Whitney: Yeah. It’s pretty easy. The best place to go is WhitneyHansen.com and it’s H-A-N-S-E-N. And from there, you can get access to courses, to free blog posts resources and my podcast as well.
Josh: Cool. So that’s WhitneyHansen.com. And if they wanted to email you, I assume, or contact you, there’s a “contact me” button some place on your website?
Whitney: Correct. Yup, exactly.
Josh: In fact, I know there is because I looked at it yesterday so.
Whitney: Good. It’s still there.
Josh: I know that’s true.
I also have an offer for you. It’s called the Financial Freedom Project. It’s designed for private business owners. It’s to get you to the point where you have financial freedom from your business. It doesn’t mean you’re leaving your business but it means that you’ve achieved financial freedom for your business.
To get my 45-minute CD about the Financial Freedom Project, it’s really easy. You just take out your smartphone and you text the word RETIRE1 to 44222. And you do not do this while you’re driving, especially when I’m on my bike. Don’t do this when you’re driving but take out your smartphone, text the word RETIRE1 to 44222. You’ll get a link. You give us your name and your address. I’ll mail you a physical CD which you can play in your car. And if you happen to have one of those newfangled cars where there is no CD player, just send me an email and I will send you an audio file with that in there. My email address is Jpatrick@stage2planning.com and that’s the number 2 – Jpatrick@stage2planning.com.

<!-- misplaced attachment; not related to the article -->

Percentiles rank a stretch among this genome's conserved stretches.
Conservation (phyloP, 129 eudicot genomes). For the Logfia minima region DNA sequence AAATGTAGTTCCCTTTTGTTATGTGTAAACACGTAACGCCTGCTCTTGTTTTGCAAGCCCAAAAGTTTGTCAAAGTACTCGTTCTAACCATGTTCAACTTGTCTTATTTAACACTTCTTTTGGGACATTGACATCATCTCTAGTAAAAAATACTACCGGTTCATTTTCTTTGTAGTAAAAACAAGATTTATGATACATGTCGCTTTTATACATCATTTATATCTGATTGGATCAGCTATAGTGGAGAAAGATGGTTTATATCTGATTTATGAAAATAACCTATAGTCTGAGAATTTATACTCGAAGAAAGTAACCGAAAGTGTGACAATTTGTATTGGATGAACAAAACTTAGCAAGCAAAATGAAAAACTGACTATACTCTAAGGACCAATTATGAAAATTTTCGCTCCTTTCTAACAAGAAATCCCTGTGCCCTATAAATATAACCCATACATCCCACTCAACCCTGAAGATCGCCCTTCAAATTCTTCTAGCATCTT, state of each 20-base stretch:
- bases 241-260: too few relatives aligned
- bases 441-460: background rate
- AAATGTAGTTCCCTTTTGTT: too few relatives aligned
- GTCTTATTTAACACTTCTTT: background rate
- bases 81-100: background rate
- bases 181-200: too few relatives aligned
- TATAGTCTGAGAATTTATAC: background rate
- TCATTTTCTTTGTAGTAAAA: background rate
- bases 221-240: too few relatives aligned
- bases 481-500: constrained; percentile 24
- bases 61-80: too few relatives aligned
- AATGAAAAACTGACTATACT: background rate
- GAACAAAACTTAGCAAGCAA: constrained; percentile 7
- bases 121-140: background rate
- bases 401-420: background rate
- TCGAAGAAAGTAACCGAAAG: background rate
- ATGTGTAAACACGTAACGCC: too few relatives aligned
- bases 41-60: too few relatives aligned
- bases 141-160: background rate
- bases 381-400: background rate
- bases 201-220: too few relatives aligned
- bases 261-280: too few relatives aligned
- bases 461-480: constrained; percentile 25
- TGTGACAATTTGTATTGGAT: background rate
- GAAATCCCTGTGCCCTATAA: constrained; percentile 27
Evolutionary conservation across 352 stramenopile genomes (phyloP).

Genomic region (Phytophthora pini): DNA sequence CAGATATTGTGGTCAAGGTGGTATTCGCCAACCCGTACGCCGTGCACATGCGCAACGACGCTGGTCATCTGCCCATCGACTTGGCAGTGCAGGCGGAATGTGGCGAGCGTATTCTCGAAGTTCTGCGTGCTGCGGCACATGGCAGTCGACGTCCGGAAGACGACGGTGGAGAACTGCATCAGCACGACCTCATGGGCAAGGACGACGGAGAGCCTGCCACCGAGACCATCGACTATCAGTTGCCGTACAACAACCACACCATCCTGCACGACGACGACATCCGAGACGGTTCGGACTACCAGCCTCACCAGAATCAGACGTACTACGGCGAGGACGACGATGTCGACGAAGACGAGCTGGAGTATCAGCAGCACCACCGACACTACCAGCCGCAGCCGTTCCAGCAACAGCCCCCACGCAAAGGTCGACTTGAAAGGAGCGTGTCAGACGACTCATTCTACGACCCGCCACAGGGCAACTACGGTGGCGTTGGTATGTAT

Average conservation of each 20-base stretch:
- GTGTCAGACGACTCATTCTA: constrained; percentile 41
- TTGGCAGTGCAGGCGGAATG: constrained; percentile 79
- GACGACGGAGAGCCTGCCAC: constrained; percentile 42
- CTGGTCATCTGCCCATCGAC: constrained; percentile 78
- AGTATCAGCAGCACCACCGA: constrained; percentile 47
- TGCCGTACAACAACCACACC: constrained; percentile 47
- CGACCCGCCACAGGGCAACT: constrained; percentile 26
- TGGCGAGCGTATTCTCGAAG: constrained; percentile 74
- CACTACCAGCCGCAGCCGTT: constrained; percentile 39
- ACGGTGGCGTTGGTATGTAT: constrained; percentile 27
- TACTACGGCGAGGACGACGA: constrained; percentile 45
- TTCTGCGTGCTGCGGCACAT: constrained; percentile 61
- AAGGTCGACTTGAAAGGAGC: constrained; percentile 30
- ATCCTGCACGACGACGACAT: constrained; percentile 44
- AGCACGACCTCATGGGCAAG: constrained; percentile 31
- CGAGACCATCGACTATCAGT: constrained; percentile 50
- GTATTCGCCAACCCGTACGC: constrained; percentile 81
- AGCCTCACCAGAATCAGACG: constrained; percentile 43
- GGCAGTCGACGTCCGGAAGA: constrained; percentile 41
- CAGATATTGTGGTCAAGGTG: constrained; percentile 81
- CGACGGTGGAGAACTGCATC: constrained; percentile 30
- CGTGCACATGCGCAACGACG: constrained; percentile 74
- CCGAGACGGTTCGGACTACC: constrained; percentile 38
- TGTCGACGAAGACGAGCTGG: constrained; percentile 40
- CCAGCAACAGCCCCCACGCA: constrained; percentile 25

You’re at the Sustainable Business. Thanks a lot for stopping by today. I hope to see you back here really soon.
Narrator: You’ve been listening to The Sustainable Business podcast where we ask the question, “What would it take for your business to still be around 100 years from now?” If you like what you’ve heard and want more information, please contact Josh Patrick at 802‑846‑1264 ext 2, or visit us on our website at www.askjoshpatrick.com, or you can send Josh an e-mail at firstname.lastname@example.org.
Thanks for listening. We hope to see you at The Sustainable Business in the near future.